So, I read Ultramind, worked the free workbook, made MORE major nutrition and environmental changes, and started cutting back on my prescription meds. Meds I had been using and INCREASING for over 20 years. Meds I was convinced that I would be taking for the rest of my life. I worked very closely with my doctor while doing this, and had no expectations. If I felt horrible, I would go back on the meds, if I felt better, I would move on and keep on keeping on. I went from taking anti-anxiety pills, sleeping pills, and two antidepressants, to taking just one antidepressant, then half dose of that, then half of that. Now, I’m on the smallest dose every other day. Still listening closely to my mind, spirit, and body. If I continue to feel well, I will discontinue all usage by New Year’s of 2017.
Why do I share this? Why today? Why ever?
We are hurting. We are suffering. and we feel alone. whenever I share my experience, I have people reach out privately, people who are in so much pain, I ache for them and with them.
I had a discussion with a man recently. He said, “depression is selfish.” I understood his thoughts, depression is complete and total focus on self. Ergo, selfish. People who are depressed are hurting so much, that hurt is so big, that ache and pain is all there is. There is no hope, no light, no love, no joy. none. only pain. guilt. shame. so much shame. If one person reads this and has a glimmer of hope, a sliver of a shadow of a thought that life can and does get better, than my story is worth sharing.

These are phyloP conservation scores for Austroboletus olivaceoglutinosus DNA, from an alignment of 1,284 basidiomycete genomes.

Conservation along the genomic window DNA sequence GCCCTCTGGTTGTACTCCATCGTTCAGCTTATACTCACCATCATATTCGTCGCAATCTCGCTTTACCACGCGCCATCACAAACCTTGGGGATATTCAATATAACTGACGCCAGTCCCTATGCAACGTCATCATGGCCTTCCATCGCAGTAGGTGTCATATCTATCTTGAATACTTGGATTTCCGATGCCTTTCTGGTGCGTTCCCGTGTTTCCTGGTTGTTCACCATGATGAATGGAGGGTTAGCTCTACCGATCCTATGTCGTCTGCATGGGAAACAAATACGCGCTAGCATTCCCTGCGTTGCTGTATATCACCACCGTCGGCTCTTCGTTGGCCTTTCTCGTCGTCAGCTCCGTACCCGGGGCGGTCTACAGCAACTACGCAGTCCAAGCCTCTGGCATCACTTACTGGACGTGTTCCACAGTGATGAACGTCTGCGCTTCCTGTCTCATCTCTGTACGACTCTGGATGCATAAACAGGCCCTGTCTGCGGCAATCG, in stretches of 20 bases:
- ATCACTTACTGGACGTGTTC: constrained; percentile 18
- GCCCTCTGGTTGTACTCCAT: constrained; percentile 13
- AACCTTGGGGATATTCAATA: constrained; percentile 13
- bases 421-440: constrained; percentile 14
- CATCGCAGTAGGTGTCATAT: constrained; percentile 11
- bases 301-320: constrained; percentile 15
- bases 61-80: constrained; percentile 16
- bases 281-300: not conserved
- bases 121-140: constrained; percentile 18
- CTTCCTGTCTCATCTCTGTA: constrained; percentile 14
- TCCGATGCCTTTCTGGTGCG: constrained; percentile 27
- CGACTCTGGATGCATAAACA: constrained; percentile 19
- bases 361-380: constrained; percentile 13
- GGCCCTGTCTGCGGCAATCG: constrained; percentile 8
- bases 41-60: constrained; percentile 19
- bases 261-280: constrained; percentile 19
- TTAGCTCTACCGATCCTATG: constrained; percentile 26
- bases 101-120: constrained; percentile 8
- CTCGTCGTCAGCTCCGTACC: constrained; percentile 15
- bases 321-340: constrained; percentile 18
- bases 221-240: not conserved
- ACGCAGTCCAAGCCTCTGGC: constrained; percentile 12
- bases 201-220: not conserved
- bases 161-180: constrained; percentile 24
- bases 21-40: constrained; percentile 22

Why today? In a beautiful yoga class, facilitated by my lovely friend Ashley, the class was put into a hip-opening pose (mine was the ever-loved FROG), and as we settled into the posture, Ashley shared a bit of her week. She had attended two funerals on Monday. One of a grandmother around age 90, and one of a young man who was around 30. She mentioned that she wondered if these individuals knew how loved they were. LOVED. By both the divine, and by all of the people in attendance at the funeral services and beyond.. She said she thought the grandma knew she was loved, but wasn’t so sure about the young man. This made me think and wonder, “do I know I’m loved?”
I wept. I wept tears of absolute gratitude. Gratitude for the joy and love that are part of my daily existence. Joy and love that I never thought I would feel. I had resigned myself to a half-life. A life that was mediocre and sad. Thankfully, God, the Universe, or whatever Big Thing you identify with had other plans. Plans that include living big. living love.
We are seen. We are held closer than we can ever imagine. There is hope and healing on the horizon. We are not merely loved, we are adored and cherished and our needs are known beyond what we can conceive. It gets better. Promise.
Love and Light,